About 9% of infants are given dietary botanical supplements or teas as young as 1 month old, prompting government researchers to warn physicians to look for side effects and other health risks.
Supplement use is common. Parents use them to help with fussiness, digestion, colic, and relaxation. Parents like them because there’s no prescription required, they’re traditional to many cultures, and they’re marketed as “natural.”
But, caution the authors of a paper that appeared in the journal Pediatrics, such supplements’ purity and potency are unregulated, they can interact with prescription medicines, they may contain heavy metals or other contaminants, and they may not adapt well to a newborn’s metabolism and body weight.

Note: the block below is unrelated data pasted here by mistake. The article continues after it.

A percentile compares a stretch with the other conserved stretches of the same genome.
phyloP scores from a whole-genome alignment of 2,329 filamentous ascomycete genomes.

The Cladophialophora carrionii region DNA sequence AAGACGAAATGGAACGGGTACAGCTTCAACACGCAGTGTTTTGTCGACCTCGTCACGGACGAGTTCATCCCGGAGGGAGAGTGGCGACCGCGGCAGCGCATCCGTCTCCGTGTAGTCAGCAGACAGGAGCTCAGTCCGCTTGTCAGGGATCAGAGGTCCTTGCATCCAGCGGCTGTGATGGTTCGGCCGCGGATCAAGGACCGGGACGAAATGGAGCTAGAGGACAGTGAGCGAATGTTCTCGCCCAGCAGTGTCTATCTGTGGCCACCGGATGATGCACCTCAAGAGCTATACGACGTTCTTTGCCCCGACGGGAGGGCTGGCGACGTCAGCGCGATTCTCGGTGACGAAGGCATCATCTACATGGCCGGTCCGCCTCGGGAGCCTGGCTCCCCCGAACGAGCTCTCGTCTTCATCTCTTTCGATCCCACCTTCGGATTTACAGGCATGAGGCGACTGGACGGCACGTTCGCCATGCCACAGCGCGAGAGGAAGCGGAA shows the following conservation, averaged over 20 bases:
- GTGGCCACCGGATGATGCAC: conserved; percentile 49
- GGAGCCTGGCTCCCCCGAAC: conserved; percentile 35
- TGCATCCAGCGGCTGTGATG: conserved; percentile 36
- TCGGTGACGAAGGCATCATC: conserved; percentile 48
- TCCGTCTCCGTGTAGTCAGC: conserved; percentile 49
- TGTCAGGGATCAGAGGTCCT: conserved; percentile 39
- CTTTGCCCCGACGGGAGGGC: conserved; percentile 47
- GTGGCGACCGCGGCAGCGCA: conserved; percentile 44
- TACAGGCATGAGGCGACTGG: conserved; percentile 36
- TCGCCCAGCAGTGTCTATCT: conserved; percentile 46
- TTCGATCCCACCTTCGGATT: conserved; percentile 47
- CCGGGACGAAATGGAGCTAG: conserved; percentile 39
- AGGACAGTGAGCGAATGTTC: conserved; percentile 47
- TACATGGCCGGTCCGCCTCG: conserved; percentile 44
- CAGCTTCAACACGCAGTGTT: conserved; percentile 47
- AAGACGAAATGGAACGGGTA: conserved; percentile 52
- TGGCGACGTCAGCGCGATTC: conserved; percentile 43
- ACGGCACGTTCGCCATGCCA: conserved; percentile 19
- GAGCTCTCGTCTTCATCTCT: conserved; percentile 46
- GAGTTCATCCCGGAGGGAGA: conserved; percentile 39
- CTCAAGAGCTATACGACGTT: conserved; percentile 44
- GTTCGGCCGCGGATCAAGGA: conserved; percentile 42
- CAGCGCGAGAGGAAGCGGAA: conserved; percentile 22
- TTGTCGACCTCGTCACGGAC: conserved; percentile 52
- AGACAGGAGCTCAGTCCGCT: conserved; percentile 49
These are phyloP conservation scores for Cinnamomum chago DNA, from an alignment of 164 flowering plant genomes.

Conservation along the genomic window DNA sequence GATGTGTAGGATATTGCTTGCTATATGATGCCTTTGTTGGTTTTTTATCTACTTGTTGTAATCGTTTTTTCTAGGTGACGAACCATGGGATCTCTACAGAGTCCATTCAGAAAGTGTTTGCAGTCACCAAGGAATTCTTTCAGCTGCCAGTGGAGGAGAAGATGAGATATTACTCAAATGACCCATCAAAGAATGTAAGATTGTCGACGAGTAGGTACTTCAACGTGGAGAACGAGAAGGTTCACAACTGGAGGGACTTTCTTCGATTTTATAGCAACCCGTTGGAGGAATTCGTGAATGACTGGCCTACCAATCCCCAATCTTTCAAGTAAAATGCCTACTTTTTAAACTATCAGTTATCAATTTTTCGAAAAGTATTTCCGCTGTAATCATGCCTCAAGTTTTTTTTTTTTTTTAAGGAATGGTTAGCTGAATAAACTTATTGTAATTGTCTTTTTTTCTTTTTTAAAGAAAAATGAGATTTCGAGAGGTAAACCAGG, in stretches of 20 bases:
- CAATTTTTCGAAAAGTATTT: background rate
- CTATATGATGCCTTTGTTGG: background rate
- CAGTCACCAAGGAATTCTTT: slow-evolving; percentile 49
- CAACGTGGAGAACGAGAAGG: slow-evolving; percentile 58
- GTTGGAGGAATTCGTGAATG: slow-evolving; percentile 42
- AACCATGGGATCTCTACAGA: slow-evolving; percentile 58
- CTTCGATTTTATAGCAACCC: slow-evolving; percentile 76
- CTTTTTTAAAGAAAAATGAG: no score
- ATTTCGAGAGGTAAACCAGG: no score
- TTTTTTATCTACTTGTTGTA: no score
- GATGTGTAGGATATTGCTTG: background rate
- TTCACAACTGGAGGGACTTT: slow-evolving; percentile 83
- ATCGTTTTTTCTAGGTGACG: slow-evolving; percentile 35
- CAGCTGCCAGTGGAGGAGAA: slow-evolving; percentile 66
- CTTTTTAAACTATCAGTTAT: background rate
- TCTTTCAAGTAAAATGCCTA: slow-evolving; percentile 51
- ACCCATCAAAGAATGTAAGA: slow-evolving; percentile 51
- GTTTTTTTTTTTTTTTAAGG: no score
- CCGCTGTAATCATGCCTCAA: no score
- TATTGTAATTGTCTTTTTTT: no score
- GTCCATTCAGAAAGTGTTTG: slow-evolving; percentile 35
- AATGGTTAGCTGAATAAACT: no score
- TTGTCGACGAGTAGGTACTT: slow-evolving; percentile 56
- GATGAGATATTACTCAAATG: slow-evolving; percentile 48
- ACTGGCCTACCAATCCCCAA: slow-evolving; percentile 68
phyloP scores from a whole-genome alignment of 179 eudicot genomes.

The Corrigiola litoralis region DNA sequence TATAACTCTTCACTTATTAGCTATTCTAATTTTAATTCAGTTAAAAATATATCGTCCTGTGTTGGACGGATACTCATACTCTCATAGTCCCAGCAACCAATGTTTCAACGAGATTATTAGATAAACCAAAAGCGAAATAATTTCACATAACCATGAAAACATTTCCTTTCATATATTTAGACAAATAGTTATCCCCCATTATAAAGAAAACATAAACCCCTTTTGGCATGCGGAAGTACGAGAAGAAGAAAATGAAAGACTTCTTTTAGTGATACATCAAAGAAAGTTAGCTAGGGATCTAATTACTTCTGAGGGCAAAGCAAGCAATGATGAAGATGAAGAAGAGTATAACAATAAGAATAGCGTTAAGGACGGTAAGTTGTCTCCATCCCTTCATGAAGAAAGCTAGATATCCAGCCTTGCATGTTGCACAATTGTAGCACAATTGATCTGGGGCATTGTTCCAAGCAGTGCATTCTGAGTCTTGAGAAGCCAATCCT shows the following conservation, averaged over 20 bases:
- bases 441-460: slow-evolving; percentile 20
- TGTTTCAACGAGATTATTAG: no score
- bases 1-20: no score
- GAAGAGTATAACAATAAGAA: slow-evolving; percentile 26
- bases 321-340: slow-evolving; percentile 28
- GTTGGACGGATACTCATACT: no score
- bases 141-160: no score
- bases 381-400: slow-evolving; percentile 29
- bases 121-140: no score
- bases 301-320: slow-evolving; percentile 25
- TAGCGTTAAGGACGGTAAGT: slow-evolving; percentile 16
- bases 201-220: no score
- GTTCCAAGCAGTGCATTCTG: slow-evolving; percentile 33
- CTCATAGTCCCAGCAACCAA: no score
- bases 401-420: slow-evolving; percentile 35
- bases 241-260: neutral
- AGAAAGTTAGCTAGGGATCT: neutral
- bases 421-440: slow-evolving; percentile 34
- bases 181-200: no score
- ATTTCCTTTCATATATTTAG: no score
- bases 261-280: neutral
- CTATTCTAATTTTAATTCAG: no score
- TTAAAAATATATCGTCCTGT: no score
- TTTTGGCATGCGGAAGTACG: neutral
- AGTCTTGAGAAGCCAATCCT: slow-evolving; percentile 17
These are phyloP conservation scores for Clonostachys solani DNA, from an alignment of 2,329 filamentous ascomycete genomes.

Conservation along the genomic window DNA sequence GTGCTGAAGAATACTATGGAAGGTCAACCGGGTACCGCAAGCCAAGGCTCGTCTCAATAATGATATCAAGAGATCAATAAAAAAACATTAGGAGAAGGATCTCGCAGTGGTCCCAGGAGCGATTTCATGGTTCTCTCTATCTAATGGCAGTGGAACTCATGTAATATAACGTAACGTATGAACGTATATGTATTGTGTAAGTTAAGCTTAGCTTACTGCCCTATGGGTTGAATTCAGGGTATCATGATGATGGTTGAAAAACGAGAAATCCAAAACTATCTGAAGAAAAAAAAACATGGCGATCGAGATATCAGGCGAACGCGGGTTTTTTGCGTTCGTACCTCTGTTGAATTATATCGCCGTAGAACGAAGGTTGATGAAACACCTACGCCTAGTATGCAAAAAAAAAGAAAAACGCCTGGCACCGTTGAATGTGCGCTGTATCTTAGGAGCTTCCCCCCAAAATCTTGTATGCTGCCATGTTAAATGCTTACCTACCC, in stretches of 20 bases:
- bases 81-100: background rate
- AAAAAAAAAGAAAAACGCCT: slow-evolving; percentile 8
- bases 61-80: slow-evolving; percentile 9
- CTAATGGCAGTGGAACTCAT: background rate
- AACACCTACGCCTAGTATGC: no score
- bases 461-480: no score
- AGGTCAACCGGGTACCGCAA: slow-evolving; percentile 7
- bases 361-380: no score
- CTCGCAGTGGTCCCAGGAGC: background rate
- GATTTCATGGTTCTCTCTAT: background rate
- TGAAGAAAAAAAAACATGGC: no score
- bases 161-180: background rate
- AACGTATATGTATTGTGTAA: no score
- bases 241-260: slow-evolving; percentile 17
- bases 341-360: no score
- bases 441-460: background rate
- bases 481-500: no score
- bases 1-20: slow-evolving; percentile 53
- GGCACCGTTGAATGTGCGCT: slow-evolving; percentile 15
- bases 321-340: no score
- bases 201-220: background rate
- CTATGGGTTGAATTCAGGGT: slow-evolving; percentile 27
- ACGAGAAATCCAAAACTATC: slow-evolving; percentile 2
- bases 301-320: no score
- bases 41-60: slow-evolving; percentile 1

Researchers from the Food and Drug Administration and the Centers for Disease Control and Prevention used data from the Infant Feeding Practices Study II, a longitudinal survey of 2,653 women studied from late pregnancy through the first year of the child’s life. The sample was drawn from a nationally distributed consumer opinion panel of healthy adult mothers with healthy term or near-term infants.
*This blog post was originally published at ACP Internist*